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Lufthansa hit by Boeing 747-8 delays

17-Nov-2008
Boeing Commercial Airplanes CEO, Scott E Carson
Boeing Commercial Airplanes CEO, Scott E Carson
  • Boeing pushes back first 747-8 Freighter delivery from late 2009 to 3Q10 and first 747-8 Intercontinental passenger jet delivery from late 2010 to 2Q11;
  • Production delays frustrating for airlines.

Boeing has announced yet another production delay, with initial deliveries of the 747-8 programme - the US manufacturer's answer to the Airbus A380 - now officially delayed by up to nine months.

Progress on the 747-8 had been slowed by design changes to the aircraft, limited availability of engineering resources inside Boeing, and the recent Machinists' strike that halted production in the company's factories.

Delivery of the first 747-8 Freighter will move from late 2009 to the third quarter of 2010. The first 747-8 Intercontinental passenger jet delivery moves from late 2010 to the second quarter of 2011.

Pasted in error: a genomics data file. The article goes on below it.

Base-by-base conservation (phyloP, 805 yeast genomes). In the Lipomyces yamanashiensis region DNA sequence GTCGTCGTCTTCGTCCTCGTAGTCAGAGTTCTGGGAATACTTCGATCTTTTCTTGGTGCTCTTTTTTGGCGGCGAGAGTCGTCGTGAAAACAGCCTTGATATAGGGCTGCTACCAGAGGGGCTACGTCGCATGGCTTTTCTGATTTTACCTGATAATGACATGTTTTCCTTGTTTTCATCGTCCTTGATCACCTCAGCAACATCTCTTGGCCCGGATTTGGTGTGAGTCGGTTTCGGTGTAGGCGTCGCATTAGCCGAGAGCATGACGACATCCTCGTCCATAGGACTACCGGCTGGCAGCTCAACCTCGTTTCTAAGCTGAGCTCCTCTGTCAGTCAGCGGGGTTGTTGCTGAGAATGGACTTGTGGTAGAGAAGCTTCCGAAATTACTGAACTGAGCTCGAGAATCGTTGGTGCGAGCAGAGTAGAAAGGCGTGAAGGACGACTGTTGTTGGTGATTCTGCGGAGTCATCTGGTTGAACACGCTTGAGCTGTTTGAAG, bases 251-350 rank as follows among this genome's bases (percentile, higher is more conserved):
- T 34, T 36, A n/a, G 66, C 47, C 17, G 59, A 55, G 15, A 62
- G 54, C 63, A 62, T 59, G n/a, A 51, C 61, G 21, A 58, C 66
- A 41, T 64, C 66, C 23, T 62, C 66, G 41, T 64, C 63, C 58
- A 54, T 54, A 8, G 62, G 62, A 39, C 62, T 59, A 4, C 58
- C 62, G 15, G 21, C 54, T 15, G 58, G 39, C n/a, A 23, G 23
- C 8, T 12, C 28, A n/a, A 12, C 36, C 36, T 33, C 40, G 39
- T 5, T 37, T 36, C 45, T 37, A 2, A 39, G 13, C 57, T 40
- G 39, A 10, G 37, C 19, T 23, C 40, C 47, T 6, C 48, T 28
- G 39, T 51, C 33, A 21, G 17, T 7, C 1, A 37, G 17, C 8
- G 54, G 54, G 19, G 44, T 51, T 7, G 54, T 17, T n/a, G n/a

For airlines, the widespread delays to new aircraft programmes are an increasing source of frustration.

Lufthansa, the biggest customer in the B747-8 programme with 20 firm orders and 20 options for the passenger version, has also been stung by delays to its 15 A380s.

Boeing 747-8 programme customers

Operator

Aircraft Variant

Order

On Option

LoI

Total

Lufthansa

Passenger

20

20

 

40

Atlas Air

Freighter

12

14

 

26

Cargolux

Freighter

13

2

10

25

Cathay Pacific

Freighter

10

14

 

24

Emirates Airline

Freighter

10

10

 

20

Nippon Cargo Airlines

Freighter

14

5

 

19

AirBridgeCargo

Freighter

5

5

 

10

Unidentified

Business Jet

8

 

 

8

Korean Air

Freighter

5

2

 

7

DAE Capital

Freighter

5

 

 

5

Arik Air

Passenger

 

 

4

4

Guggenheim Aviation Partners

Freighter

4

 

 

4

Total

106

72

14

192

Boeing Commercial Airplanes President and CEO, Scott Carson, stated, “our entire team has worked hard to mitigate growing schedule risk on this programme, but have been unable to overcome the collective impact of work statement increases to the original design, a tight supply of engineering resources, and the recent Machinists' strike”.

He added the manufacturer is disappointed in what this schedule change means for our customers, employees, suppliers and other stakeholders and it would work with its customers to “mitigate any disruption it causes them”.


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